Listen to Joachim Klement, a trustee of the CFA Institute Research Foundation and former head of equity strategy for UBS Wealth Management. In an email, Klement conceded that, despite having degrees in theoretical and particle physics, mathematics, economics and finance, “whenever I try to understand cryptocurrencies I am at a loss. Either, I manage to translate the jargon into something in plain English at which point I often end up with trivial conclusions, or I am unable to translate the jargon and technical terms into something that makes sense.”
Yet there seems to be no shortage of investors with seemingly unlimited reserves of blind faith. Dogecoin
originally created as a joke, now has a market cap of $32 billion. The market cap of Shiba Inu , another crypto coin, jumped to $14 billion after Tesla CEO Elon Musk tweeted a picture of his Shiba Inu dog.
Claude Erb, a former commodities portfolio manager at TCW Group, characterizes the crypto world’s reliance on blind faith in religious terms: In an interview, he pointed out that no one has actually seen the bitcoin blockchain, and yet we have faith that it is all-knowing and benevolent. “Is that all that different from a belief in a crypto–God?,” he asks. “There are many leaps of faith required.”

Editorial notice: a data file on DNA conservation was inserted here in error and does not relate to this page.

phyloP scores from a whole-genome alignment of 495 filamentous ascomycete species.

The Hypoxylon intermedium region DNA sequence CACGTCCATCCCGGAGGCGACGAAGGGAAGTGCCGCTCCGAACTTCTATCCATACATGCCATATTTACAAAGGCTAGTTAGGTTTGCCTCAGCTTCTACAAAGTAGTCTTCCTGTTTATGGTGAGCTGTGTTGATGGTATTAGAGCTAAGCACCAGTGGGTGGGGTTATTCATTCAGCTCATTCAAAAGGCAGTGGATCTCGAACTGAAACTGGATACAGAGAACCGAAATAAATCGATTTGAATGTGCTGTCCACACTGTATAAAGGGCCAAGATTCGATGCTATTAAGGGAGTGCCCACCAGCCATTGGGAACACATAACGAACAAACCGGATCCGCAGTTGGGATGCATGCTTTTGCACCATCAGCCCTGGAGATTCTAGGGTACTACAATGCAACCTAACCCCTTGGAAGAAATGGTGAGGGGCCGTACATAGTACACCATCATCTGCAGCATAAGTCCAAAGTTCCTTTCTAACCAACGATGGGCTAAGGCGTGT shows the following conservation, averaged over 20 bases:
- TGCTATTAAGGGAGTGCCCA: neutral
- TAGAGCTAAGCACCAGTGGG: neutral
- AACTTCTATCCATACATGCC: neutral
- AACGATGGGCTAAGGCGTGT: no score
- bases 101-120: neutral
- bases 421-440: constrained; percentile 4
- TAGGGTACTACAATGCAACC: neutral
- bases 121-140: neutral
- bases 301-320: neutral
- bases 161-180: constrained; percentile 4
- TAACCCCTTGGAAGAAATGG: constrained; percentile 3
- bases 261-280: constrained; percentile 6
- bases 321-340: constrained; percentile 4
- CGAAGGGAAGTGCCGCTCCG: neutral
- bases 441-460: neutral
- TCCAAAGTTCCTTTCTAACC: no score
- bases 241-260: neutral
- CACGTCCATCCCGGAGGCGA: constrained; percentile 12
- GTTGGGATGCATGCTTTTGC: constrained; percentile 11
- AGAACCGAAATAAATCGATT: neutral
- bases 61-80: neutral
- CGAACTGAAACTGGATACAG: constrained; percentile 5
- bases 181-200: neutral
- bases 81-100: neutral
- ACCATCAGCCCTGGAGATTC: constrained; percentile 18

Why does this matter?
You might dismiss all this as little more than much ado about nothing, involving the gambling activities of investors whose investment motto seems to boil down to “You only live once.” But in fact just Tether alone has grown so big that its collapse would have huge repercussions for the rest of the financial system — not to mention your own net worth. There would be ripple effects that could lead to the collapse of major parts of the global credit and equity markets.
Many of the discussions I’ve had with crypto enthusiasts bring to mind the “greater fool theory.” According to it, it doesn’t matter whether Tether is truthful about its reserves, whether anyone has ever seen a blockchain, or whether you truly understand how cryptos operate. The only thing that matters is whether there is someone who will buy from you at a higher price — a greater fool.
To illustrate the greater fool theory, Warren Buffett has told the following joke, which he says was told to him by his mentor Benjamin Graham:
“An oil prospector, moving to his heavenly reward, was met by St. Peter with bad news. ‘You’re qualified for residence,’ said St. Peter, ‘but, as you can see, the compound reserved for oil men is packed. There’s no way to squeeze you in.’ After thinking a moment, the prospector asked if he might say just four words to the present occupants. That seemed harmless to St. Peter, so the prospector cupped his hands and yelled, ‘Oil discovered in hell.’
“Immediately, the gate to the compound opened and all of the oil men marched out to head for the nether regions. Impressed, St. Peter invited the prospector to move in and make himself comfortable. The prospector paused. ‘No,’ he said, ‘I think I’ll go along with the rest of the boys. There might be some truth to that rumor after all’.”
Before investing in cryptos, don’t you want to be confident that you’re not the butt of a similar joke?
Mark Hulbert is a regular contributor to MarketWatch. His Hulbert Ratings tracks investment newsletters that pay a flat fee to be audited. He can be reached at firstname.lastname@example.org